Dayton Does It All For Falcon Swimming
Feb. 12, 2002
By Kurt Eilmes
If John Dayton fulfills his dream of becoming a pilot, don't be surprised if he not only flies the plane but repairs the engine, serves beverages and snacks to the passengers and makes all the pre-flight announcements.
Not because Dayton likes to steal the spotlight but he is an extremely versatile individual. For now, the multitalented Dayton is reaching new heights for the Air Force men's swim team which is headed to the Mountain West Conference meet with solid hopes of improving on two consecutive third place finishes.
Only a junior, Dayton ranks in the top 10 in AFA history in four different individual events - the 50-yard freestyle (fourth), the 200 free (eighth), the 100 breaststroke (second) and the 200 breaststroke (third). He is also a member of the school record holders in the 200 medley relay and the 400 freestyle relay.
With all of the achievements that came after countless hours in the pool, this cadet isn't a slouch in the classroom either. Last season he made academic all-American honorable mention and MWC academic all-conference.
Despite his all-around success, the Hendersonville, Tenn. native admits there is one stroke at which he does not excel.
"The only thing I can't do is the backstroke," he said. "I've never been very good at it." But that hasn't dampened the appreciation his coach, Rob Clayton, has for Dayton. Especially when deciding who is going to swim what event.
"It's great because we move him all over the place and we always use him to load up our relays," he said. "He is our top sprinter, so usually we place him against our opponent's best swimmer."
Facing the league's top swimmers hasn't kept Dayton from clocking the fastest team times in numerous events. And he has a reason why.
"It is general improvement across the board - I work hard to get better and faster," he said and then added jokingly. "And I think I have some natural ability as a swimmer." Outside of physical talent, Dayton also believes he has a mental edge against his competitors. "My mentality is keeping a positive attitude and being the best you can be," he said. "Your attitude should convey that you can do it." Clayton agrees.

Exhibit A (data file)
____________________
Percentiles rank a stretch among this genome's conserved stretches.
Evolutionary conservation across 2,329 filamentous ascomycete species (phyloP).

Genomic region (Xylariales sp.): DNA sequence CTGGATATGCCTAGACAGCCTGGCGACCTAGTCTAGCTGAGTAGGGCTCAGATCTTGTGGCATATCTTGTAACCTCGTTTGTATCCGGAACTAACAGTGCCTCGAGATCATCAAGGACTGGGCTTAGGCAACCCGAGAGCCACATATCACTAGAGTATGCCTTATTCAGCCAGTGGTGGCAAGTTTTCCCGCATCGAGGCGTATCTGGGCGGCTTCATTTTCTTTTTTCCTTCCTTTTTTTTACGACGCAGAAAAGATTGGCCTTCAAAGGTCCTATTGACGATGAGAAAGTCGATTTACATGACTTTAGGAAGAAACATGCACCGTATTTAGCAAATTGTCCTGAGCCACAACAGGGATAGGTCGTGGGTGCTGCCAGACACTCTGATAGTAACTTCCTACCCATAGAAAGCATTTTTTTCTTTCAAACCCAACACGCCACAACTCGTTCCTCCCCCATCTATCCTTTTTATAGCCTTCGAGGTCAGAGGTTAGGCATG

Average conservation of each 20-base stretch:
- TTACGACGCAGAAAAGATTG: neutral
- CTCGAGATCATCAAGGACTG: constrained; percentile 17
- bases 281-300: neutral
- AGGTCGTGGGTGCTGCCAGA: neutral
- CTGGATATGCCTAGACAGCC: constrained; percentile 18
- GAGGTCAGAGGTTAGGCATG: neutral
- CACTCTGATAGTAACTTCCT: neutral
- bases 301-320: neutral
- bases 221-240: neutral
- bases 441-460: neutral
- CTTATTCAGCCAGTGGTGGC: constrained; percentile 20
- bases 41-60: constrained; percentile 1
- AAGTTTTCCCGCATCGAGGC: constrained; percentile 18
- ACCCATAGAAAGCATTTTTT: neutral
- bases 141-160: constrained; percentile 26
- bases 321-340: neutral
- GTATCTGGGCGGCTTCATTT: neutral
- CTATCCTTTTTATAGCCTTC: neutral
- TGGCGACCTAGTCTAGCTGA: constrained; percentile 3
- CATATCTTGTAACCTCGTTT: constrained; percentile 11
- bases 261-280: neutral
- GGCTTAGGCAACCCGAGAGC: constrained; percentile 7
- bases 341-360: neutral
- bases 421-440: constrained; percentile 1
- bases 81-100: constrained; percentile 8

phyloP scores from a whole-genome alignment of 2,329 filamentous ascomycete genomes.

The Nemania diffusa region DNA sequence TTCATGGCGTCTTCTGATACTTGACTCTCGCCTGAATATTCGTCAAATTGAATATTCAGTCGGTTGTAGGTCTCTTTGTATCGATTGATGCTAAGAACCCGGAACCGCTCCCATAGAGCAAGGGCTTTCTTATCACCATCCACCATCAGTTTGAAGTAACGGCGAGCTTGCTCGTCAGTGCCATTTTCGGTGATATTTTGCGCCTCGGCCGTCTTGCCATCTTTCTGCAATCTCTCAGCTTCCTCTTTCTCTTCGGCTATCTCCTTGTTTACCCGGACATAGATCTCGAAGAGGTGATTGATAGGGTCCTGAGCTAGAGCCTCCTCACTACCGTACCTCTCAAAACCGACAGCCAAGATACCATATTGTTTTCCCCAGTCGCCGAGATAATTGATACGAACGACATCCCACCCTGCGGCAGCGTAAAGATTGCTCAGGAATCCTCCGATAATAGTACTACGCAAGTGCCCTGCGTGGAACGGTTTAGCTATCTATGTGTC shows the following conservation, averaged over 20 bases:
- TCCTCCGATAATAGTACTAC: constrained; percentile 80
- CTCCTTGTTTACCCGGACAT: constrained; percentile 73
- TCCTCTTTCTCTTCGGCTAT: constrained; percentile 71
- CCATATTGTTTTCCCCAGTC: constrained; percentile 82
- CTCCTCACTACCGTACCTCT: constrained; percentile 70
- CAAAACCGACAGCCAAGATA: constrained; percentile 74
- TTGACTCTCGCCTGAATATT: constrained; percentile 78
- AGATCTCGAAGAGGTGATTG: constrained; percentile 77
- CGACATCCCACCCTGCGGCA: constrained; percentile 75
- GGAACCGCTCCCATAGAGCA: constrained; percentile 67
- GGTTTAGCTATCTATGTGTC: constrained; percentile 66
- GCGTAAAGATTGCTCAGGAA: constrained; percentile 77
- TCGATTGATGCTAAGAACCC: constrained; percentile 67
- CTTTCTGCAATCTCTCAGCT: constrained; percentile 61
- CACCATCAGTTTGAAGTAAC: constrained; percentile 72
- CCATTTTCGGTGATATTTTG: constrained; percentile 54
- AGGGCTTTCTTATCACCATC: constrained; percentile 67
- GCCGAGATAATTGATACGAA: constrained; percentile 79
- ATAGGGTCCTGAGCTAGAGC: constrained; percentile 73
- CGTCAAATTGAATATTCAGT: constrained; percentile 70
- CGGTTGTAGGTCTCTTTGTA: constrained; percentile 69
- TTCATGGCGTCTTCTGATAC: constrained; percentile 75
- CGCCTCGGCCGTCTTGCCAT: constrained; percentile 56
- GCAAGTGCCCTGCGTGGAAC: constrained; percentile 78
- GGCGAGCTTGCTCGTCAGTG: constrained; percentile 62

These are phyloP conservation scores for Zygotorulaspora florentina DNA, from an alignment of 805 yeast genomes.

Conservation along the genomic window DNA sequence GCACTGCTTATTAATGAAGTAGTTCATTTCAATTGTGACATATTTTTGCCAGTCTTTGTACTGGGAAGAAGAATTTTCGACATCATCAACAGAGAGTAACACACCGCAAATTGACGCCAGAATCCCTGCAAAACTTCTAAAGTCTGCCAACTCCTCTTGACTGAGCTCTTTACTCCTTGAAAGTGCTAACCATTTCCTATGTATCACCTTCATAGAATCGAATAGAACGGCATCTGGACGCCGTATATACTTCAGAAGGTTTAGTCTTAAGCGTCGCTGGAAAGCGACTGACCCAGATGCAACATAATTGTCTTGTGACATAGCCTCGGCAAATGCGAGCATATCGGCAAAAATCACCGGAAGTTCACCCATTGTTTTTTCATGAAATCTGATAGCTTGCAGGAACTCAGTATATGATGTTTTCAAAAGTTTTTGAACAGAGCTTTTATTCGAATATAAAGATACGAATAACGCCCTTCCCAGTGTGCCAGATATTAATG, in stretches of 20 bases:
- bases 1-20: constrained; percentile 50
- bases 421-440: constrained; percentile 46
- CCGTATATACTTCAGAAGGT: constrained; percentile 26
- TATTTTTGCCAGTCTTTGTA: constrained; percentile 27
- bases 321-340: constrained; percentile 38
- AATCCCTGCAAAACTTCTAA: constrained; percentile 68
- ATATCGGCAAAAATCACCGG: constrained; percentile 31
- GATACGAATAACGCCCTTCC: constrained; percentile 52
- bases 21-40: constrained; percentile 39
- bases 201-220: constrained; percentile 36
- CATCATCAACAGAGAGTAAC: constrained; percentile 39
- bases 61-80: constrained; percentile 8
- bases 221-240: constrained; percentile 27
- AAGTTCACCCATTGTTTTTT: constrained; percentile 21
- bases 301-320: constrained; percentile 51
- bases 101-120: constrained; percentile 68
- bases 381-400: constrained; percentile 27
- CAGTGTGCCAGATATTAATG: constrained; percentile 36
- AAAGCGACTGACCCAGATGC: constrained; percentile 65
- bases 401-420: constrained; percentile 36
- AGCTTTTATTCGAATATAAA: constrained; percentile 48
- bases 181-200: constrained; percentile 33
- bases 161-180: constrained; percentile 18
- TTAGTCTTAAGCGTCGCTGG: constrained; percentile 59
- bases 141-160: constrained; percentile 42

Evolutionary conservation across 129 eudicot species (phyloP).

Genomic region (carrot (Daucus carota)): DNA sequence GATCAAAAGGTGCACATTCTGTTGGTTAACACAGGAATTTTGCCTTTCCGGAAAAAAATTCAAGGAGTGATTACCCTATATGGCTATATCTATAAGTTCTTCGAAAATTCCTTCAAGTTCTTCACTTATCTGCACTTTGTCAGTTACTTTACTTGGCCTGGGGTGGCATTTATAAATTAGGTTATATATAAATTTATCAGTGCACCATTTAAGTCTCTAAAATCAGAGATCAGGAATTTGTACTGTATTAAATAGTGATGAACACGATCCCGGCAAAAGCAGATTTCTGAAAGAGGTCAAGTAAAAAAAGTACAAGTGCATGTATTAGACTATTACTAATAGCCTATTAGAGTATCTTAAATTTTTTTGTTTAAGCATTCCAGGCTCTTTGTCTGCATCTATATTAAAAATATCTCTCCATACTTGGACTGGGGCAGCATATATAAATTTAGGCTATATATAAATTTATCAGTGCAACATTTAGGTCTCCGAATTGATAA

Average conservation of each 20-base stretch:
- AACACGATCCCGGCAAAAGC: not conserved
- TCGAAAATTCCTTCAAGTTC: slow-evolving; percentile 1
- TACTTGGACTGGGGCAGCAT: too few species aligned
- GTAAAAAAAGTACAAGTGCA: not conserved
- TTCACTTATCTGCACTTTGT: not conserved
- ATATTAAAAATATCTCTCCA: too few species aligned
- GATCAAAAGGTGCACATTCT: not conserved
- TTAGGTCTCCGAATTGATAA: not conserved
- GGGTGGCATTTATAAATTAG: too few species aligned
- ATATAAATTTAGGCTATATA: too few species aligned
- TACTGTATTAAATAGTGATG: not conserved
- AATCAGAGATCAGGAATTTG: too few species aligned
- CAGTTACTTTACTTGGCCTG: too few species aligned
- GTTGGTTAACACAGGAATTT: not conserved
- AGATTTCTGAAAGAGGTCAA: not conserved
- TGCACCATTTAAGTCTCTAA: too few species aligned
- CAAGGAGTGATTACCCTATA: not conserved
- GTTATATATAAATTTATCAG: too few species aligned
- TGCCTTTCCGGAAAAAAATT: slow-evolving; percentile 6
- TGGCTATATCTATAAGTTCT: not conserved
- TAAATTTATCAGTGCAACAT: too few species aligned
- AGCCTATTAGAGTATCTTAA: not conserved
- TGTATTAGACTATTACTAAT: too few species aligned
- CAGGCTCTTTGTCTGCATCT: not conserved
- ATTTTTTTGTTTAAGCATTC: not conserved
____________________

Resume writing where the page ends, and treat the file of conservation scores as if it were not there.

"He is very strong mentally," he said. "He knows when to turn it on and he has an excellent understanding of himself and what he needs to do to be successful." With an aggressive racing style that Clayton describes as "blasting out way ahead at the start and holding everyone off to the finish," Dayton is very close to reaching his personal quest that was begun nearly a year ago.
It was at last season's MWC championships that Dayton said he took flight as a swimmer. At the meet he hit NCAA "B" qualifying times, just missing the cut to be invited to the NCAA championship, in the 50 free and the 100 backstroke - the same event Dayton insists he isn't good at.
"Making the National "B" time was a major breakthrough for me," he said. "Even though it was only a single hurdle, it should allow me to do more and hopefully this year at the conference meet I'll go over another hurdle." Clayton admitted if Dayton clears that hurdle, he will certainly rank among the best swimmers ever at the AFA.
"We had two guys make the 'A' cut last year and they swam the same events he does, so he's not quite there," he said. "But if he keeps making those phenomenal drops in his times he could be the best swimmer we've had here in a long time."